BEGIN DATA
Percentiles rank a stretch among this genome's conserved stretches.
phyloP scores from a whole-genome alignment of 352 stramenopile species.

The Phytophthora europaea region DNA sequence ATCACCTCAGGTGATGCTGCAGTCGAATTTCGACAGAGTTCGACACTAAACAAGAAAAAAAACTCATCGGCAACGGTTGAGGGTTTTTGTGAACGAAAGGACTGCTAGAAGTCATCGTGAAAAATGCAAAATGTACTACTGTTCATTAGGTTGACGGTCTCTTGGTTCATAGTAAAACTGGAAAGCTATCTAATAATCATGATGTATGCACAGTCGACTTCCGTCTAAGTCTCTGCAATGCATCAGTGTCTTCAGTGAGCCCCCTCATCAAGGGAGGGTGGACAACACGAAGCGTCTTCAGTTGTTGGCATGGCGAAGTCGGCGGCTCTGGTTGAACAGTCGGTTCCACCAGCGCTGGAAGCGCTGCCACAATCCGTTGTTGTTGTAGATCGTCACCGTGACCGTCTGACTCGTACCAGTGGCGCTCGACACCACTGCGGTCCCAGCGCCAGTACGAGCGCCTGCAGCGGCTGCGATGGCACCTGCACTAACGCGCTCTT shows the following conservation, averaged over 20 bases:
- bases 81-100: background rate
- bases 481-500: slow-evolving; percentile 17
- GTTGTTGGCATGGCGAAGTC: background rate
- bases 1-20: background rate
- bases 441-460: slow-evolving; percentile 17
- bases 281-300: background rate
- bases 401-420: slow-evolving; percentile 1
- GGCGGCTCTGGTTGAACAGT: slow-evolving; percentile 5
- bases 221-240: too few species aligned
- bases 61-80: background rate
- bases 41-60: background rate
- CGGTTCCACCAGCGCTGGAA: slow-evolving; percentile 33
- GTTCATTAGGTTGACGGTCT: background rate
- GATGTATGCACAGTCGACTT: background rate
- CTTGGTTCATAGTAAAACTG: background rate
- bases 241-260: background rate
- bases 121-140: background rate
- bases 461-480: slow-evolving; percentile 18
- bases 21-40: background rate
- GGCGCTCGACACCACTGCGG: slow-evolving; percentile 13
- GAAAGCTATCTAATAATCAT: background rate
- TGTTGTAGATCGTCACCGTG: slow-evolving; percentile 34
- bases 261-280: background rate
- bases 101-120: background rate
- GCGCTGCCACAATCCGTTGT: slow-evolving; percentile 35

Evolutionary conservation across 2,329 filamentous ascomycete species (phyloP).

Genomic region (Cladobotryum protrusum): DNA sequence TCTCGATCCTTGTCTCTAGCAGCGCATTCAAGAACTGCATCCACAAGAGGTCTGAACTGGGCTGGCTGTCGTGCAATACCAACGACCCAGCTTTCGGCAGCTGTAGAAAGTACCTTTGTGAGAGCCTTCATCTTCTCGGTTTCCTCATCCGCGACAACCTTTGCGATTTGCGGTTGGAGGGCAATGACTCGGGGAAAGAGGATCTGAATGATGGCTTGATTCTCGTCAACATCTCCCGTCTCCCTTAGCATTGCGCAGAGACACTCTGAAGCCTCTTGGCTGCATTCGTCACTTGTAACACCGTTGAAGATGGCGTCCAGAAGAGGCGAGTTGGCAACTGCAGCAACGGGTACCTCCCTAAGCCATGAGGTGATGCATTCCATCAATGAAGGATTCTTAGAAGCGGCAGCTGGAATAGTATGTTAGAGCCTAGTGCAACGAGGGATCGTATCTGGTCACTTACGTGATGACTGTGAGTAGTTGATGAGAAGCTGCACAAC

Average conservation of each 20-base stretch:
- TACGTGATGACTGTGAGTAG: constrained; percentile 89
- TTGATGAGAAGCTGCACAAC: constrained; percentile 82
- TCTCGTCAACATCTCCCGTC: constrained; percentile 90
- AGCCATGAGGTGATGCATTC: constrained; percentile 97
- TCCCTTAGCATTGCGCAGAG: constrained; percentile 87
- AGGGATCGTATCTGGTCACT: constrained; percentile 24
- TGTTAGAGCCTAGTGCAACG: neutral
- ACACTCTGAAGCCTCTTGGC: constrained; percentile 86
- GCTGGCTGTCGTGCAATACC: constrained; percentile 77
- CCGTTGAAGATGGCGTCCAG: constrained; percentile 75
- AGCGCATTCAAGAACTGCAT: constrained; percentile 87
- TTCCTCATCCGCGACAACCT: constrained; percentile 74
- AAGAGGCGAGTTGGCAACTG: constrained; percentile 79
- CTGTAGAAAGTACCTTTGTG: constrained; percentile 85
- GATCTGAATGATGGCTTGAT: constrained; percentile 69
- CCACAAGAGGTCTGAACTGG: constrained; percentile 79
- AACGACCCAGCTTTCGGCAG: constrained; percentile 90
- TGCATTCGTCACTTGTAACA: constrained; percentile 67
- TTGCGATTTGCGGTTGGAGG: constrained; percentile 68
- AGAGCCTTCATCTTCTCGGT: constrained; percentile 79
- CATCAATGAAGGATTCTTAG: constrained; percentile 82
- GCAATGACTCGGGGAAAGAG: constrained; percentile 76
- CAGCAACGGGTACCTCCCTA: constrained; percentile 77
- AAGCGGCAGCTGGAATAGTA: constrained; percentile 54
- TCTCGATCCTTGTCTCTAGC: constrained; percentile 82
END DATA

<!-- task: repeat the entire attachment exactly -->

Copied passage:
Percentiles rank a stretch among this genome's conserved stretches.
phyloP scores from a whole-genome alignment of 352 stramenopile species.

The Phytophthora europaea region DNA sequence ATCACCTCAGGTGATGCTGCAGTCGAATTTCGACAGAGTTCGACACTAAACAAGAAAAAAAACTCATCGGCAACGGTTGAGGGTTTTTGTGAACGAAAGGACTGCTAGAAGTCATCGTGAAAAATGCAAAATGTACTACTGTTCATTAGGTTGACGGTCTCTTGGTTCATAGTAAAACTGGAAAGCTATCTAATAATCATGATGTATGCACAGTCGACTTCCGTCTAAGTCTCTGCAATGCATCAGTGTCTTCAGTGAGCCCCCTCATCAAGGGAGGGTGGACAACACGAAGCGTCTTCAGTTGTTGGCATGGCGAAGTCGGCGGCTCTGGTTGAACAGTCGGTTCCACCAGCGCTGGAAGCGCTGCCACAATCCGTTGTTGTTGTAGATCGTCACCGTGACCGTCTGACTCGTACCAGTGGCGCTCGACACCACTGCGGTCCCAGCGCCAGTACGAGCGCCTGCAGCGGCTGCGATGGCACCTGCACTAACGCGCTCTT shows the following conservation, averaged over 20 bases:
- bases 81-100: background rate
- bases 481-500: slow-evolving; percentile 17
- GTTGTTGGCATGGCGAAGTC: background rate
- bases 1-20: background rate
- bases 441-460: slow-evolving; percentile 17
- bases 281-300: background rate
- bases 401-420: slow-evolving; percentile 1
- GGCGGCTCTGGTTGAACAGT: slow-evolving; percentile 5
- bases 221-240: too few species aligned
- bases 61-80: background rate
- bases 41-60: background rate
- CGGTTCCACCAGCGCTGGAA: slow-evolving; percentile 33
- GTTCATTAGGTTGACGGTCT: background rate
- GATGTATGCACAGTCGACTT: background rate
- CTTGGTTCATAGTAAAACTG: background rate
- bases 241-260: background rate
- bases 121-140: background rate
- bases 461-480: slow-evolving; percentile 18
- bases 21-40: background rate
- GGCGCTCGACACCACTGCGG: slow-evolving; percentile 13
- GAAAGCTATCTAATAATCAT: background rate
- TGTTGTAGATCGTCACCGTG: slow-evolving; percentile 34
- bases 261-280: background rate
- bases 101-120: background rate
- GCGCTGCCACAATCCGTTGT: slow-evolving; percentile 35

Evolutionary conservation across 2,329 filamentous ascomycete species (phyloP).

Genomic region (Cladobotryum protrusum): DNA sequence TCTCGATCCTTGTCTCTAGCAGCGCATTCAAGAACTGCATCCACAAGAGGTCTGAACTGGGCTGGCTGTCGTGCAATACCAACGACCCAGCTTTCGGCAGCTGTAGAAAGTACCTTTGTGAGAGCCTTCATCTTCTCGGTTTCCTCATCCGCGACAACCTTTGCGATTTGCGGTTGGAGGGCAATGACTCGGGGAAAGAGGATCTGAATGATGGCTTGATTCTCGTCAACATCTCCCGTCTCCCTTAGCATTGCGCAGAGACACTCTGAAGCCTCTTGGCTGCATTCGTCACTTGTAACACCGTTGAAGATGGCGTCCAGAAGAGGCGAGTTGGCAACTGCAGCAACGGGTACCTCCCTAAGCCATGAGGTGATGCATTCCATCAATGAAGGATTCTTAGAAGCGGCAGCTGGAATAGTATGTTAGAGCCTAGTGCAACGAGGGATCGTATCTGGTCACTTACGTGATGACTGTGAGTAGTTGATGAGAAGCTGCACAAC

Average conservation of each 20-base stretch:
- TACGTGATGACTGTGAGTAG: constrained; percentile 89
- TTGATGAGAAGCTGCACAAC: constrained; percentile 82
- TCTCGTCAACATCTCCCGTC: constrained; percentile 90
- AGCCATGAGGTGATGCATTC: constrained; percentile 97
- TCCCTTAGCATTGCGCAGAG: constrained; percentile 87
- AGGGATCGTATCTGGTCACT: constrained; percentile 24
- TGTTAGAGCCTAGTGCAACG: neutral
- ACACTCTGAAGCCTCTTGGC: constrained; percentile 86
- GCTGGCTGTCGTGCAATACC: constrained; percentile 77
- CCGTTGAAGATGGCGTCCAG: constrained; percentile 75
- AGCGCATTCAAGAACTGCAT: constrained; percentile 87
- TTCCTCATCCGCGACAACCT: constrained; percentile 74
- AAGAGGCGAGTTGGCAACTG: constrained; percentile 79
- CTGTAGAAAGTACCTTTGTG: constrained; percentile 85
- GATCTGAATGATGGCTTGAT: constrained; percentile 69
- CCACAAGAGGTCTGAACTGG: constrained; percentile 79
- AACGACCCAGCTTTCGGCAG: constrained; percentile 90
- TGCATTCGTCACTTGTAACA: constrained; percentile 67
- TTGCGATTTGCGGTTGGAGG: constrained; percentile 68
- AGAGCCTTCATCTTCTCGGT: constrained; percentile 79
- CATCAATGAAGGATTCTTAG: constrained; percentile 82
- GCAATGACTCGGGGAAAGAG: constrained; percentile 76
- CAGCAACGGGTACCTCCCTA: constrained; percentile 77
- AAGCGGCAGCTGGAATAGTA: constrained; percentile 54
- TCTCGATCCTTGTCTCTAGC: constrained; percentile 82